Jul 24, 2012

Solrac is the artistic name of an internationally working Spanish artist, sculptor and architect. During his long career, Solrac has studied life sciences at the Facultad of Biological Sciences (the University of Sevilla) and investigated fish behaviour. Having a background and interest in biological sciences, he applies them in his artistic works, including some CEREBRART paintings.

Sculptor of His Own Brain

“Every man can, if he so desires, become the sculptor of his own brain”
Santiago Ramón y Cajal

Although he became one of the founders of neuroscience, as a young man Ramón y Cajal wanted to be an artist. Therefore, vision had a central place in his scientific contributions. According to Ramón y Cajal, the most essential quality of a neuroscientist was the ability to see clearly.

Jul 21, 2012

(presented at the 8th FENS Forum of Neuroscience in Barcelona)

It wasn’t so long ago that the famous novelist and chemist C.P. Snow wrote his great book Two Cultures and the Scientific Revolution. His main conclusion was that the two cultures (scientific and humanistic-artistic) don’t understand one another much. After Viète, Descartes and Newton many scientists began to believe that every event must have a causal-mechanistic explanation. Scientists began to think that scientific symbols are the key to understanding the world, and to claim that, whenever possible, abstract symbols (that represent something else) and equations should replace artistic images and concrete descriptions.

Next, let’s move from metascience to neurosciences. In neurosciences, a prominent strategy is reduction - macro-level posits get reduced to underlying micro-level dynamics. Such a bottom-up strategy attempts to demonstrate how processes at more fundamental physical levels are causally responsible for processes described at higher levels. Any psychological phenomenon must ultimately connect with the molecular mechanisms in particular neurons.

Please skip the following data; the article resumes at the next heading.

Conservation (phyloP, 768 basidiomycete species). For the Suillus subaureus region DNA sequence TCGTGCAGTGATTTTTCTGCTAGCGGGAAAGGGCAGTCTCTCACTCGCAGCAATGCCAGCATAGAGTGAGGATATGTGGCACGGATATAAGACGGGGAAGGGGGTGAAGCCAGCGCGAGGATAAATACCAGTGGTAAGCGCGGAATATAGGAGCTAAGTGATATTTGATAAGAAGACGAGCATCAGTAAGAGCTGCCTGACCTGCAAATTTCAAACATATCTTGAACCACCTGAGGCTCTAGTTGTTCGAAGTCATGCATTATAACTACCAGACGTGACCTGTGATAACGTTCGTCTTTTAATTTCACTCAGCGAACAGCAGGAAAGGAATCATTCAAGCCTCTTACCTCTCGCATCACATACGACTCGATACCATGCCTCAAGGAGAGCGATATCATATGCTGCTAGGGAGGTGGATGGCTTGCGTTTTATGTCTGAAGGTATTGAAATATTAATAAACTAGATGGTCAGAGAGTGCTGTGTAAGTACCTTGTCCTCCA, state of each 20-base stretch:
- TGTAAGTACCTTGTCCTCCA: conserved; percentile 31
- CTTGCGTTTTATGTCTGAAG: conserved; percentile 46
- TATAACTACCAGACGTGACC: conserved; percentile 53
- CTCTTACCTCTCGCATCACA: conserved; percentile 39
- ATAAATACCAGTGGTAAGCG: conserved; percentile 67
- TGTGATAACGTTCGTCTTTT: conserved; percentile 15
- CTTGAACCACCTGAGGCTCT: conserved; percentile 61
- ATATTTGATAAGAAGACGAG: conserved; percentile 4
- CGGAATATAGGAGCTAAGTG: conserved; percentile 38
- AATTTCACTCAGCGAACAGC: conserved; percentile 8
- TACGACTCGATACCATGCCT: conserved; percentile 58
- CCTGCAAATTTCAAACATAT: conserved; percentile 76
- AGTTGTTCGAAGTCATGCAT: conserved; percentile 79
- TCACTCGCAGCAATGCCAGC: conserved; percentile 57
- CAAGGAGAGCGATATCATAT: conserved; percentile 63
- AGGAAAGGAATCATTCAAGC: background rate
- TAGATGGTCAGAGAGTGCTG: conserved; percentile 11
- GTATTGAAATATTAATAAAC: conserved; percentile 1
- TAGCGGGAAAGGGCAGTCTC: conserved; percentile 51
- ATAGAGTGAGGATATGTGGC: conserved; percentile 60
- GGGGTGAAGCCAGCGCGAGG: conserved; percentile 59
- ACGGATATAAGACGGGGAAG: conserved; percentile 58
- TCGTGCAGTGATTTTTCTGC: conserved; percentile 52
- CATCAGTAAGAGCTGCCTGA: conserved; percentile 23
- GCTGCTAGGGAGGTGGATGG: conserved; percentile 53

The purpose of this paper is to destroy this simple-minded “Two Cultures dichotomy” and to provide a new integrated concept of CEREBRART, bridging these two cultures. According to this purpose we have proposed an idea of a metadisciplinary extended integrated model of brain (Gerbilsky, Rost et al., 2005) as a chaotically connected dynamic networks of seven modules: Integration, Information, Motivation, Intention, Volition, Action and Reflection.

CEREBRART visualizes artistically these brain functional networks. Instead of anatomical, histological, cytological or neurochemical decomposition (such as neuromediators and receptors, synapses, neurons, neural circuits, cortex layers and cortical regions) our integrated model favours a top-down approach (moving from the most general concepts such as the brain, time and chaos to a less general concept of distributed modular architecture and then to specific morphological, physiological, neurochemical and psychological data) where the brain can be interpreted both as chaos-generating and chaos-limiting dynamic system. Such an approach provides a good counterpart to a reductionistic neuroscience.

The two authors of this paper have different backgrounds. LG is a professor of histology with an interest in visual arts, and CY is an architect and artist with a basic background in biological sciences.

As such, we have decided to present our model of the brain histoarchitecture and function using CEREBRART - an integrated blend of scientific (histoarchitecture) and artistic (architecture and other visual arts) approaches.

CEREBRART follows the long neurological tradition of CEREBRI ANATOME - the co-operative work of Thomas Willis, a physician, who is regarded as the 'Father of Neurology', and Christopher Wren, the famous architect.

In conclusion, both the brains of scientists and artists would be served by CEREBRART by restoring an earlier balance between symbolic-cerebral and artistic creativity.